I realized I couldn’t mail her the letter because I didn’t know who else might get it.  I didn’t need to create a problem for her if other people in her current life didn’t know about me.  I figured the safest way to give her my message was to hand deliver it.

So we were on our way to her flower shop, at closing time on a Saturday (that’s when shops were closed on Sundays).  I didn’t want to disrupt her whole day or her week.

All the way to the shop, my heart was beating like a race horse.  I was going over in my head the small talk I would use before I actually handed her the letter.

When I stepped into the shop, by heart was pumping right out of my chest.  There were two ladies in the back.  I looked them both over to see if I looked like either one of them.  Nope!  One of the ladies was giving the other one instructions about a flower shipment that was coming in.  I figured she was the owner of the shop.  My mother, Barb.

Then Barb left the store.  Thinking that I just missed meeting my mother, I quickly walked up to the other lady and said, “Hi, I’m looking for Barb.  Was she the one who just left?”  The lady looked at me and said, “No, I am.”

I was stunned.  I was staring into the face of my birth mother and the whole plan of small talk just went sailing out the window.

“Can I help you?”, she asked.  I didn’t know what to do.  My hands were kinda tied at this point.  I slowly reached into my purse and handed her the letter.  “I have something for you.”, I said.  She started to open it right in front of me.  That wasn’t the plan!!  Just then, luckily, the other lady ran back into the store to give Barb a few forgotten instructions.  I quickly placed my hand on the letter and said, “You might want to open that in private.”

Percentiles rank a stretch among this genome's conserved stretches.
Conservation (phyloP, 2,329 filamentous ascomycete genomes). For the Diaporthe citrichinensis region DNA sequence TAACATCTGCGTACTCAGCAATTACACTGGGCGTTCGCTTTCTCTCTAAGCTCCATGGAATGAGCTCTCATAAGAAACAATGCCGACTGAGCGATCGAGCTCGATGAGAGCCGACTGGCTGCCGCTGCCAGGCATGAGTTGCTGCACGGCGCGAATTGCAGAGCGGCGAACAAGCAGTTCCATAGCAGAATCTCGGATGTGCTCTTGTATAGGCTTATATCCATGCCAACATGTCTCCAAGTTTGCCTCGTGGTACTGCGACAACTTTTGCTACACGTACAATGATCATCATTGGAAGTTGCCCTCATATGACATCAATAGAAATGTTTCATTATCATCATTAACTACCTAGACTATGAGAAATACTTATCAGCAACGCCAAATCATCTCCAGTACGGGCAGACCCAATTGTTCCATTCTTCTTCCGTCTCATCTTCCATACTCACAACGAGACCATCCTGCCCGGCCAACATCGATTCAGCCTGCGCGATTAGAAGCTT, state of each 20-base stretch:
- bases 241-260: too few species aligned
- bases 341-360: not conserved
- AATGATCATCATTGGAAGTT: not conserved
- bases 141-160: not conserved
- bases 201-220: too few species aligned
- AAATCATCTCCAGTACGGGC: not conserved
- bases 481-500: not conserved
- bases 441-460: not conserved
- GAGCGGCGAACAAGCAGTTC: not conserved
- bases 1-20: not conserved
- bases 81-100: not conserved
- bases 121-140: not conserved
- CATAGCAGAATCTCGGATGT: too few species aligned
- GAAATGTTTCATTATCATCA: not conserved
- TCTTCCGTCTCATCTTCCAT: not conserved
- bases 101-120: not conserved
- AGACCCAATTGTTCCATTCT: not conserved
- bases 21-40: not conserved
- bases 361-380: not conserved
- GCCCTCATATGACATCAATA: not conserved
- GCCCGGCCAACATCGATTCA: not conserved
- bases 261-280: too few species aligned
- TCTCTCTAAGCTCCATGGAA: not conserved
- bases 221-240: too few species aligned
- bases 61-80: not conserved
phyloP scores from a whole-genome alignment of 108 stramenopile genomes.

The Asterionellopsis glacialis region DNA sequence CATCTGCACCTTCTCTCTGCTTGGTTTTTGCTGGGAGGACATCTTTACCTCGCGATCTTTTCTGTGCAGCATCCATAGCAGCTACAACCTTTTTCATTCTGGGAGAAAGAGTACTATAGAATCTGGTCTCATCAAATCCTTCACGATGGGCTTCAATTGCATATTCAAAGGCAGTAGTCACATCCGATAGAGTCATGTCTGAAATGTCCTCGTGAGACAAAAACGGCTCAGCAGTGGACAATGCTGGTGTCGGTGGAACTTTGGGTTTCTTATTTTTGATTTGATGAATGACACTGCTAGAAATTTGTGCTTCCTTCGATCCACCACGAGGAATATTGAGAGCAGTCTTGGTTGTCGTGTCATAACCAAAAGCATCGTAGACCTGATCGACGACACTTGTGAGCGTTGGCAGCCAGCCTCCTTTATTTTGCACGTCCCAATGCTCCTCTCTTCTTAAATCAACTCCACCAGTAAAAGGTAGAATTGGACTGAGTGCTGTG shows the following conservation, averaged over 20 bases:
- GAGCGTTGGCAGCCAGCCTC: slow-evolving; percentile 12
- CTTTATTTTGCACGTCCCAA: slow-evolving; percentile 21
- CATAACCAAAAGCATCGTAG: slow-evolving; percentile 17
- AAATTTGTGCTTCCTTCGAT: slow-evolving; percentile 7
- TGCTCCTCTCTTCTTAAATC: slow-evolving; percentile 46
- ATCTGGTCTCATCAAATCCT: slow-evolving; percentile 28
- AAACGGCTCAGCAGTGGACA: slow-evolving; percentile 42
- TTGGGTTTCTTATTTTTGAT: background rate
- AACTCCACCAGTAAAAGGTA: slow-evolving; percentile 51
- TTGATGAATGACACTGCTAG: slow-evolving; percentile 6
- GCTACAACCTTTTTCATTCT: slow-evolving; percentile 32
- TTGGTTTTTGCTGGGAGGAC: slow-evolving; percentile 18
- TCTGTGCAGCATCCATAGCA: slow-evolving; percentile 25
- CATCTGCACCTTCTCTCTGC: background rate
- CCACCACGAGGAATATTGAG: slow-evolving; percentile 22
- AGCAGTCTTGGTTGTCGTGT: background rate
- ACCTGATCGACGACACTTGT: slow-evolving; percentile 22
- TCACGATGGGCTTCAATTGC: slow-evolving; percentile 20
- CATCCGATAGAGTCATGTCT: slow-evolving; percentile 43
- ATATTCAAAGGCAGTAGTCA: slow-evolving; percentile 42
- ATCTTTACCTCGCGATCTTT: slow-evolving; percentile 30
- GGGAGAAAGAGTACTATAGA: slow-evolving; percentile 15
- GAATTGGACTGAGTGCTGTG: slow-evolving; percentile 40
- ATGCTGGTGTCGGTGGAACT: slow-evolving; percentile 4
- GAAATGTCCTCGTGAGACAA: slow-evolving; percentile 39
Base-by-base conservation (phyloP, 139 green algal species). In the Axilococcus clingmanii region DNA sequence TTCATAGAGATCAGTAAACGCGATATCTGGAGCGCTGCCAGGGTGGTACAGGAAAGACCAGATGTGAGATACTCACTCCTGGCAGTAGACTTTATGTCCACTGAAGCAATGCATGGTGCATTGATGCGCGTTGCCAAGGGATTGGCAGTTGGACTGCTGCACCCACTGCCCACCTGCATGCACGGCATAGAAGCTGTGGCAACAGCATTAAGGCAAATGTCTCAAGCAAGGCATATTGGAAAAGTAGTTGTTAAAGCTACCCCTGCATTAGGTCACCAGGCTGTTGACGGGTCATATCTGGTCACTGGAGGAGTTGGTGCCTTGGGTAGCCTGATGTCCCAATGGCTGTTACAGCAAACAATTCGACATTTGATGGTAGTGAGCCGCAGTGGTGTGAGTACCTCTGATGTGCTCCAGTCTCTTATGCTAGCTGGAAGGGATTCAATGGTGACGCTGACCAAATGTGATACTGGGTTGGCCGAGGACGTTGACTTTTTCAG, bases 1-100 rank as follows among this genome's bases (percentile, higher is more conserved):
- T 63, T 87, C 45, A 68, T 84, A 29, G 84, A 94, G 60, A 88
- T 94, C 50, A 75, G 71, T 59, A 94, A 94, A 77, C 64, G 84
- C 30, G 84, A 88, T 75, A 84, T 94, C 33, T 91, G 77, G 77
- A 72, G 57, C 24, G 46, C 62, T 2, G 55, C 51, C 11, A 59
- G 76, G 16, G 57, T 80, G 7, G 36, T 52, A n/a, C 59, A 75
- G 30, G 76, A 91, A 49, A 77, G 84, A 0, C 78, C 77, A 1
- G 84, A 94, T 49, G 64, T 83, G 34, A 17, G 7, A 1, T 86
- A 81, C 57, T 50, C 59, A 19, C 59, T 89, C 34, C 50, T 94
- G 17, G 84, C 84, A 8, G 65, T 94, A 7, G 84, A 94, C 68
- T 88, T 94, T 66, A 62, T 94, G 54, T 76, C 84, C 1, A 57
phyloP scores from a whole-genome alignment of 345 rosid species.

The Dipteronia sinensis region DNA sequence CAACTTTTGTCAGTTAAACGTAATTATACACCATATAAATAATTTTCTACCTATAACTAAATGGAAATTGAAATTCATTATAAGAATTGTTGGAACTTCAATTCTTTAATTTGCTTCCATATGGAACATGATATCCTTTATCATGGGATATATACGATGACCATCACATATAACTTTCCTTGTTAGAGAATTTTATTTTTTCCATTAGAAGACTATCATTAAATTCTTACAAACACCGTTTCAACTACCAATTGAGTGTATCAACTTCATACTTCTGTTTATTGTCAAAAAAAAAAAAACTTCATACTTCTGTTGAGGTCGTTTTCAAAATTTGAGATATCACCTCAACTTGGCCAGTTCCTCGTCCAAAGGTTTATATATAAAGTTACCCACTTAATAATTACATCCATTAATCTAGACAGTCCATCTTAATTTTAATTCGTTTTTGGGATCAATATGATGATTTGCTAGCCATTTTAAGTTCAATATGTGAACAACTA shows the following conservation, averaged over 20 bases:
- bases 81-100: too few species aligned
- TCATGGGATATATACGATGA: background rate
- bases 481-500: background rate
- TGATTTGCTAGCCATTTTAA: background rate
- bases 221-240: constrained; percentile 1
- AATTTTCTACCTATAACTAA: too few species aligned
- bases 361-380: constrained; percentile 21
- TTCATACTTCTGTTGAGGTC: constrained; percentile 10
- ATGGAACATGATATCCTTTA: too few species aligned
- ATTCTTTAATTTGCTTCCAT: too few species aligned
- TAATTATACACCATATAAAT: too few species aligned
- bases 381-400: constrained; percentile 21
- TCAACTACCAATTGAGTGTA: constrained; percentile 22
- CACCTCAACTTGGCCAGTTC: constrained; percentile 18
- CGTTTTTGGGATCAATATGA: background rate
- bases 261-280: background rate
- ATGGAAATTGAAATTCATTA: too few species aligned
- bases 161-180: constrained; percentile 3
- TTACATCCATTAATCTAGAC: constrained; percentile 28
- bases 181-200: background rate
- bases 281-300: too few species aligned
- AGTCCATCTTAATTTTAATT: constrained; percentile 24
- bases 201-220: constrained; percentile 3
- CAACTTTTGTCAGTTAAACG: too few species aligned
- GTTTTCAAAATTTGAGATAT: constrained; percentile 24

“And you are……?”, she asked me with a very puzzled look on her face.  “My name is Kathleen, but the letter explains all that”.  And I walked out.

I didn’t hear back from her for a while after that.  Months later, I got a letter that said “I would like to keep contact with you, but I can’t at this time.  I know now that I made the right decision.  I could never have given you the life you had.  You have inherited good health.”

I’ve never heard from her since.  And that’s just fine.  I accomplished what I wanted to.  I met her and thanked her and let her know that I was alright.

Not too long after that, I was telling my girlfriend the whole story.  When I told her my birth surname, she said, “My husband works with a guy with that last name.”  I found out that my girlfriend’s husband works with Barb’s brother.  Holy Crap!  Small world!

My girlfriend put me in touch with my biological uncle and we started chatting.  I found out that Barb never had any other children, and that she ended up marrying my father.  My adopted mother had told me that my mom got pregnant by a University professor when she was in school.  She kept me for 3 months, but her parents forced her to give me up for adoption.

My uncle set the record straight and said that my father was the same tall, blond guy she was dating all through University (which explains why my height and hair colour is the opposite of my mother’s), and that she never brought me home from the hospital.  I have inherited good health, though.  I can count on one hand the number of times I’ve been sick in my life.

And now, I’m Facebook friends with my uncle and his wife.  Too funny!  My uncle is not very close with his sister, my mother.  It’s doubtful that she knows we keep contact.  Again, as long as she knows I’m well and I’m thankful, then I’m content.

Luckily, I didn’t discover any health issues or concerns with my biological family.  That’s not the case with my adopted sister. My sister has a very rare and serious disorder that she has passed onto her daughter.  She decided not too long ago, after many years of not wanting anything to do with her biological family, that she should make them aware of her hereditary ailment.  She has since made contact and met most of her biological family.  Our adoptive mother went to meet them all as well.  It was a positive and rewarding experience for everyone.  I was so glad to hear that.

Please let me know of your experiences contacting your biological family.  I’d love to hear from you.


Kathleen Bolton